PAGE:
Turning cassava into serious business… Grand Rise shows the way

•   Officials of the Grand Rise Food Company in a group photograph with the zonal co-ordinators.

• Officials of the Grand Rise Food Company in a group photograph with the zonal co-ordinators.

Gradually but steadily, the popular national commercial intent of turning cassava production into a very serious venture in the country, is manifesting.

Just last Friday, September 25, 2015, Tema-based Grand Rise Food Company Limited signed an initial sale and purchase agreement in Tema with the first batch of 16 zonal coordinators recruited from five key cassava producing regions across the country.

Mr. Tony Lei, export manager of Grand Rise Food Company who initialed the agreement said, “the zonal coordinators have been contracted to organise farmers to produce cassava chips (kontonte) to meet the export standards of the company”.

In the subsequent weeks, the company is sure to sign similar agreement with more zonal coordinators in their areas of operation in the five selected regions. The regions are Brong Ahafo, Central, Western, Volta and Eastern.

Other local excited companies in the new cassava export business are also combing the length and breadth of rural Ghana, trying to poach anxious farmers to register with them.

According to Mr Lei, “our company has initial target of exporting 10,000 metric tonnes of cassava chips every month from Ghana to China and the expectation is that it will be increased to 40,000 metric tonnes per month.”

China’s current annual import for cassava chips or dried cassava, stands at four million metric tonnes but annually too, experts say, there is a shortfall of two million metric tonnes because the demand outstrips the supply.

Mr. Lei assured that payment for the cassava chips world be made instantly to farmers when the chips are cross-checked and weighed by the project coordinators at designated buying centres across the country.

According to Mr Lei, current world price of dry cassava chips per metric tonne stands at $110, adding that in Ghana the company has set the current price for 50 kilogramme cassava chips at GH¢21.

He said the price will be valid until December 2015, when it will be reviewed.

For a start, Mr Lei said zonal coordinators were expected to organise farmers to produce 10 tonnes of cassava chips in every two weeks in their respective areas of operation.

Grand Rise Food Company has been licensed by the Plant Protection and Regulatory Services Directorate of the Ministry of Agriculture to export cassava chips to China since China signed cassava export agreement with Ghana in 2013.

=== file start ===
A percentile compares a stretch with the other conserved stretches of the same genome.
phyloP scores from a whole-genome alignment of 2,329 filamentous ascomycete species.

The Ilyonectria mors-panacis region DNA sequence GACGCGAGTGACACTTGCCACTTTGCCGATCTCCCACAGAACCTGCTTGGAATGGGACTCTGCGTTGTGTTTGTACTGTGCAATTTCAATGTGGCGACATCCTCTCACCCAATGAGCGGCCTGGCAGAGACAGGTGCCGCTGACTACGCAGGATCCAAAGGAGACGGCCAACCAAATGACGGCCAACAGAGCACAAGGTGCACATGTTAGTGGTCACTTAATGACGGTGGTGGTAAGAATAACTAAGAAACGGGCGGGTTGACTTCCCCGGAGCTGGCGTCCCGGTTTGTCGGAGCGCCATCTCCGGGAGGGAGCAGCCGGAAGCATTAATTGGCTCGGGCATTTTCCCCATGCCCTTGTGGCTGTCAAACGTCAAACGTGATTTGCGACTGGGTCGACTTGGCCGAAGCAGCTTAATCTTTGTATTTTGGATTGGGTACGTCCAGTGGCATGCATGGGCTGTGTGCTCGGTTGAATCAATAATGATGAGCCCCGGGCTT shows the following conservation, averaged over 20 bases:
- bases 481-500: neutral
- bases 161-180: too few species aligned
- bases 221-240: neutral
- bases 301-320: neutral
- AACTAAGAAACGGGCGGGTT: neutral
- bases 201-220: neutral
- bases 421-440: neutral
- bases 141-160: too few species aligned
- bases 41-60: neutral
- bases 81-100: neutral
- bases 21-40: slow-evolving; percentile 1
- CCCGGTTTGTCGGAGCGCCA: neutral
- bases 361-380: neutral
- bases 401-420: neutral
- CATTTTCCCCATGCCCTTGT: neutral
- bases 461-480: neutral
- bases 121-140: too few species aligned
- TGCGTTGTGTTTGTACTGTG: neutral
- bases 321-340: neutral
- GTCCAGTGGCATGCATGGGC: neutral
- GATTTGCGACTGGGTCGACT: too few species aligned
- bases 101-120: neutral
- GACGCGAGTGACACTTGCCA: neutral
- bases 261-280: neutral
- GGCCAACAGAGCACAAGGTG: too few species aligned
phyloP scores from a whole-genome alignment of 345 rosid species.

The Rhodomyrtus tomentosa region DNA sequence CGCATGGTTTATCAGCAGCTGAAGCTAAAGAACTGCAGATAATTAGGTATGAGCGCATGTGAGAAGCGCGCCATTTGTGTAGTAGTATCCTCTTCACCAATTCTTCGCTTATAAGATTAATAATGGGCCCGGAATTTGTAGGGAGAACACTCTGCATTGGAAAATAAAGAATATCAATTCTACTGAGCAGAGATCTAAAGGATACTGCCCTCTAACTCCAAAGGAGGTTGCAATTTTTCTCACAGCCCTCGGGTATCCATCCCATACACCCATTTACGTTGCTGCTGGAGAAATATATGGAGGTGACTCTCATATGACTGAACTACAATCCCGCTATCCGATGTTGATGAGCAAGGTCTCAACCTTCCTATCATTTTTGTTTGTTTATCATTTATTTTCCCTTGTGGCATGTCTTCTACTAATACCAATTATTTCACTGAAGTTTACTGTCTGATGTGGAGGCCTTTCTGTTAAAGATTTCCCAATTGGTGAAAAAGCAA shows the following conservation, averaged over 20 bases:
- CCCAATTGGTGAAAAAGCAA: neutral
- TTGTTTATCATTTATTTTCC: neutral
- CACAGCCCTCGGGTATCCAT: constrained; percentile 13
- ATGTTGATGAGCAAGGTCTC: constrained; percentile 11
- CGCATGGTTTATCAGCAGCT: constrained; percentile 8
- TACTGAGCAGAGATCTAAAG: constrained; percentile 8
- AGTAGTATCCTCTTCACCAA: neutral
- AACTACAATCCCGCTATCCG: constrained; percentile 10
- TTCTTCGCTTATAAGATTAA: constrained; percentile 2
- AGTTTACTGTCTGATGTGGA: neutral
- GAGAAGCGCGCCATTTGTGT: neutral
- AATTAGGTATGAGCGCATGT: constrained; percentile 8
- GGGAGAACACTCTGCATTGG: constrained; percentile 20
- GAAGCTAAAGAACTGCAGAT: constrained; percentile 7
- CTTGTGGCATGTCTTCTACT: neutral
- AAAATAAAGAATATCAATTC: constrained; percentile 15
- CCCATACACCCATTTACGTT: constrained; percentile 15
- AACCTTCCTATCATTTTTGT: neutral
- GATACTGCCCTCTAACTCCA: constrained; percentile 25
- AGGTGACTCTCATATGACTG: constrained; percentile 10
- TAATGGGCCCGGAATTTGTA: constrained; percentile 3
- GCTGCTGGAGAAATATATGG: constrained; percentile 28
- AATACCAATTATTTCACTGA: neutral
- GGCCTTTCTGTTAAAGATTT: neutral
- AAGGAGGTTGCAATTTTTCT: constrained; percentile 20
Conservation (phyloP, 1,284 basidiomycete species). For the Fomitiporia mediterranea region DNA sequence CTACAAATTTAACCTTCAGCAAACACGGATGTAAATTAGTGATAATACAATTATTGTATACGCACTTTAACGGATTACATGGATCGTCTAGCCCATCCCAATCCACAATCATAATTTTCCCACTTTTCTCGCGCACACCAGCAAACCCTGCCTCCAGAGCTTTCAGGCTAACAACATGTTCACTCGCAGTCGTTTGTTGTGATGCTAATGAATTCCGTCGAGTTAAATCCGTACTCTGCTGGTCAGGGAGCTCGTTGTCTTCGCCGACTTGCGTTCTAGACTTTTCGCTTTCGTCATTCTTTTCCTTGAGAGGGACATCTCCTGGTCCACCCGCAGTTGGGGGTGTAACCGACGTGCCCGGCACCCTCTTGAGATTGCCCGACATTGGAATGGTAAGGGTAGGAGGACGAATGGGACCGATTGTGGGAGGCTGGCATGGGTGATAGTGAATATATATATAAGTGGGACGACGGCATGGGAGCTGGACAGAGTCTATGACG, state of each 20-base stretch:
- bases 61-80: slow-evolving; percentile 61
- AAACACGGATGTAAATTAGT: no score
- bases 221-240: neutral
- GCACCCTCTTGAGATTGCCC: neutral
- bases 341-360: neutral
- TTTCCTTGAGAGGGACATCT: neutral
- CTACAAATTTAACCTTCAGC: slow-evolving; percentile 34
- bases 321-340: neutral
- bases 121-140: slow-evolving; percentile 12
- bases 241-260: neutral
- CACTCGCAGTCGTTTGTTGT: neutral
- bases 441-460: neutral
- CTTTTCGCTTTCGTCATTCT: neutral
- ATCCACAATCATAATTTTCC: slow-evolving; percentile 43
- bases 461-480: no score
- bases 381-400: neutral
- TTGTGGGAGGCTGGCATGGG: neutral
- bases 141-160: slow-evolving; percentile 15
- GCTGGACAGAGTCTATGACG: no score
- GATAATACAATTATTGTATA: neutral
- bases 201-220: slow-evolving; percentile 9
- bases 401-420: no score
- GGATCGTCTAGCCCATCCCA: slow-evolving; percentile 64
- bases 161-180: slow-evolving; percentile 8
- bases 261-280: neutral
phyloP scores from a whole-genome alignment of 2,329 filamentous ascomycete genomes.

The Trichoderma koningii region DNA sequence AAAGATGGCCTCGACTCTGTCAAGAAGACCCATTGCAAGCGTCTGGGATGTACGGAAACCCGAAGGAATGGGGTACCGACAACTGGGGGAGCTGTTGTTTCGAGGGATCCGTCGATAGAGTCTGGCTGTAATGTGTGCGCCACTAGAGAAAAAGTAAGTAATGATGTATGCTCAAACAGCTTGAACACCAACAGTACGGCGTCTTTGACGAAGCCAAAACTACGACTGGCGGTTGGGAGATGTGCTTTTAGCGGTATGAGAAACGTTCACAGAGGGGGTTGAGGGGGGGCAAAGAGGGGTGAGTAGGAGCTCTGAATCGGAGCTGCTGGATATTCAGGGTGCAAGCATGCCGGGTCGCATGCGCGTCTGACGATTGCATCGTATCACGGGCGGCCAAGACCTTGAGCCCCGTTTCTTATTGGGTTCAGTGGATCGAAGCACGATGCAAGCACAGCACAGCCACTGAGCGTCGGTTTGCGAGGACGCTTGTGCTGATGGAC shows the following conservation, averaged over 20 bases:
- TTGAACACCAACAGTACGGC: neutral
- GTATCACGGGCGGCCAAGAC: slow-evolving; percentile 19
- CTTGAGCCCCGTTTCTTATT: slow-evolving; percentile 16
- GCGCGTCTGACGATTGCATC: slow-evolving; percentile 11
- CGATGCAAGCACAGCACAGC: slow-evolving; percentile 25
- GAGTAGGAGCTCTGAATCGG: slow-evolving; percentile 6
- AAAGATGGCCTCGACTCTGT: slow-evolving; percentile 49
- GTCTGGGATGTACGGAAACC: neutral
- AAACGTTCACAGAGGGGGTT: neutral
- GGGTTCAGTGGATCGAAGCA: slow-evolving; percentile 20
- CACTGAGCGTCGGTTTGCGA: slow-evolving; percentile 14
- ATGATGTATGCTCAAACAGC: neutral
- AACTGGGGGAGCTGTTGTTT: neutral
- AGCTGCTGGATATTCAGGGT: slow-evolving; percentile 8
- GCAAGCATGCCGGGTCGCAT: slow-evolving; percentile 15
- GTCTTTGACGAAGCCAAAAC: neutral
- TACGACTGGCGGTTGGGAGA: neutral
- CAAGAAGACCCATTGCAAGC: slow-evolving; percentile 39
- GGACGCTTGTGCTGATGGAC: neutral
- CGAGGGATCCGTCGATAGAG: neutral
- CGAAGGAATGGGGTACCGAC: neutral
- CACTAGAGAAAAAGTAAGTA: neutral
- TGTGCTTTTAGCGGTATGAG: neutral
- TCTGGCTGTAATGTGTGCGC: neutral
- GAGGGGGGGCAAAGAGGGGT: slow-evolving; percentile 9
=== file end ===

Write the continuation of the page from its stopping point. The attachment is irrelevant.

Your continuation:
Mr. Lei said “cassava is one of the richest fermentable substances for the production of alcohol-fuel in China and there are huge factories in China whose huge demand for cassava chips are not met annually.”

Really, cassava is multifaceted crop which is finding many industrial applications across the globe. Such industrial applications include, well-drilling, adhesives, foundries, wood furniture, bio-fuels, dusting powders, plastics, packaging, corrugated boards, textile industry, paper industry, drugs, concrete stabilizer and alcohol products.

According to experts, the fresh roots of cassava contain about 30 per cent starch and five per cent sugar, while the dried roots contain about 80 percent fermentable substances which are equivalent to rice as a source of alcohol.

Statistics indicate that over 90 per cent of rural Ghanaian farmers are actively engaged in the cassava value chain and the obvious implication is that there is the urgent need to upscale the huge cassava industrial potential to make is more lucrative.

With respect to global ranking, Nigeria leads the pack as the world’s number one producer of cassava. Thailand is the second largest producer, followed by Indonesia, Brazil, Democratic Republic of Congo, Angola and Ghana in that order.

With the gradual and steady manifestation of commercially turning cassava production into a serious agricultural business venture in the country, the turn-key to unlock the full potential of the “wonder” multifaceted crop, largely lies in upscaling cassava breeding in Ghana.

And by that abject rural poverty reduction could be tackled head-on by using the “wonder” cassava crop to kick-start very serious rural employment generation and income and wealth creation across the length and breadth of our country.

By George Frank Asmah

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